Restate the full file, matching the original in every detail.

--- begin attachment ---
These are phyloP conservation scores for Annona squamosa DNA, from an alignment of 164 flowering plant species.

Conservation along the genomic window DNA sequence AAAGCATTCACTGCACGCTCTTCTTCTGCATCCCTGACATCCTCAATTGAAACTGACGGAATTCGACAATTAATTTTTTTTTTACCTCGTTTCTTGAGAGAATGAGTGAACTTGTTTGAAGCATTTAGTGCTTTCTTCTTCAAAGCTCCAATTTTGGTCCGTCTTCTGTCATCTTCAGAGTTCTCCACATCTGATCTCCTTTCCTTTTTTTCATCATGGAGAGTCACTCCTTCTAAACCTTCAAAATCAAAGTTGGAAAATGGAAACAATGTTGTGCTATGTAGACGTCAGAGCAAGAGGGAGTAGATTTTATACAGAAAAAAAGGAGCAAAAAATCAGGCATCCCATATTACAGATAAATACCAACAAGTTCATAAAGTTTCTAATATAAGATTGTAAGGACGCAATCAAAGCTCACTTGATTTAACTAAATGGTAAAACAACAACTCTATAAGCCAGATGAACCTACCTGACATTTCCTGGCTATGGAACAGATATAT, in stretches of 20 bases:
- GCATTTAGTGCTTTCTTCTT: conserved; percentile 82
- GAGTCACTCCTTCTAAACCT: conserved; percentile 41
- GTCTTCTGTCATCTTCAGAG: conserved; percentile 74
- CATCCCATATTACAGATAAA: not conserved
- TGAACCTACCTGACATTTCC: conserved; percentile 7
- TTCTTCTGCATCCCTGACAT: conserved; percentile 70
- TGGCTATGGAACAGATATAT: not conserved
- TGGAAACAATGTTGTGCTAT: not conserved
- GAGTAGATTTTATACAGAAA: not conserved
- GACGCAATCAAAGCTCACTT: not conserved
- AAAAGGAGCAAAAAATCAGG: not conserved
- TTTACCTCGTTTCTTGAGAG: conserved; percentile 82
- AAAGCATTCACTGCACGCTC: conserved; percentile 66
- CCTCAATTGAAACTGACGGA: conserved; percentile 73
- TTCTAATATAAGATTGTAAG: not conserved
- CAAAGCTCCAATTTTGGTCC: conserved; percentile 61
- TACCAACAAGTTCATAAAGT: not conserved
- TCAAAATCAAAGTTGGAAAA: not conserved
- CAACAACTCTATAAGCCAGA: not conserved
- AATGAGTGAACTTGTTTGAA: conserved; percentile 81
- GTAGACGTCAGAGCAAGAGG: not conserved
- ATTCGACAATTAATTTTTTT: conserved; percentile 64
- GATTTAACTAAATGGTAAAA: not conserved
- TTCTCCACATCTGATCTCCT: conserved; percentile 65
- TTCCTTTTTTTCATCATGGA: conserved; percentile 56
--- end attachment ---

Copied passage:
These are phyloP conservation scores for Annona squamosa DNA, from an alignment of 164 flowering plant species.

Conservation along the genomic window DNA sequence AAAGCATTCACTGCACGCTCTTCTTCTGCATCCCTGACATCCTCAATTGAAACTGACGGAATTCGACAATTAATTTTTTTTTTACCTCGTTTCTTGAGAGAATGAGTGAACTTGTTTGAAGCATTTAGTGCTTTCTTCTTCAAAGCTCCAATTTTGGTCCGTCTTCTGTCATCTTCAGAGTTCTCCACATCTGATCTCCTTTCCTTTTTTTCATCATGGAGAGTCACTCCTTCTAAACCTTCAAAATCAAAGTTGGAAAATGGAAACAATGTTGTGCTATGTAGACGTCAGAGCAAGAGGGAGTAGATTTTATACAGAAAAAAAGGAGCAAAAAATCAGGCATCCCATATTACAGATAAATACCAACAAGTTCATAAAGTTTCTAATATAAGATTGTAAGGACGCAATCAAAGCTCACTTGATTTAACTAAATGGTAAAACAACAACTCTATAAGCCAGATGAACCTACCTGACATTTCCTGGCTATGGAACAGATATAT, in stretches of 20 bases:
- GCATTTAGTGCTTTCTTCTT: conserved; percentile 82
- GAGTCACTCCTTCTAAACCT: conserved; percentile 41
- GTCTTCTGTCATCTTCAGAG: conserved; percentile 74
- CATCCCATATTACAGATAAA: not conserved
- TGAACCTACCTGACATTTCC: conserved; percentile 7
- TTCTTCTGCATCCCTGACAT: conserved; percentile 70
- TGGCTATGGAACAGATATAT: not conserved
- TGGAAACAATGTTGTGCTAT: not conserved
- GAGTAGATTTTATACAGAAA: not conserved
- GACGCAATCAAAGCTCACTT: not conserved
- AAAAGGAGCAAAAAATCAGG: not conserved
- TTTACCTCGTTTCTTGAGAG: conserved; percentile 82
- AAAGCATTCACTGCACGCTC: conserved; percentile 66
- CCTCAATTGAAACTGACGGA: conserved; percentile 73
- TTCTAATATAAGATTGTAAG: not conserved
- CAAAGCTCCAATTTTGGTCC: conserved; percentile 61
- TACCAACAAGTTCATAAAGT: not conserved
- TCAAAATCAAAGTTGGAAAA: not conserved
- CAACAACTCTATAAGCCAGA: not conserved
- AATGAGTGAACTTGTTTGAA: conserved; percentile 81
- GTAGACGTCAGAGCAAGAGG: not conserved
- ATTCGACAATTAATTTTTTT: conserved; percentile 64
- GATTTAACTAAATGGTAAAA: not conserved
- TTCTCCACATCTGATCTCCT: conserved; percentile 65
- TTCCTTTTTTTCATCATGGA: conserved; percentile 56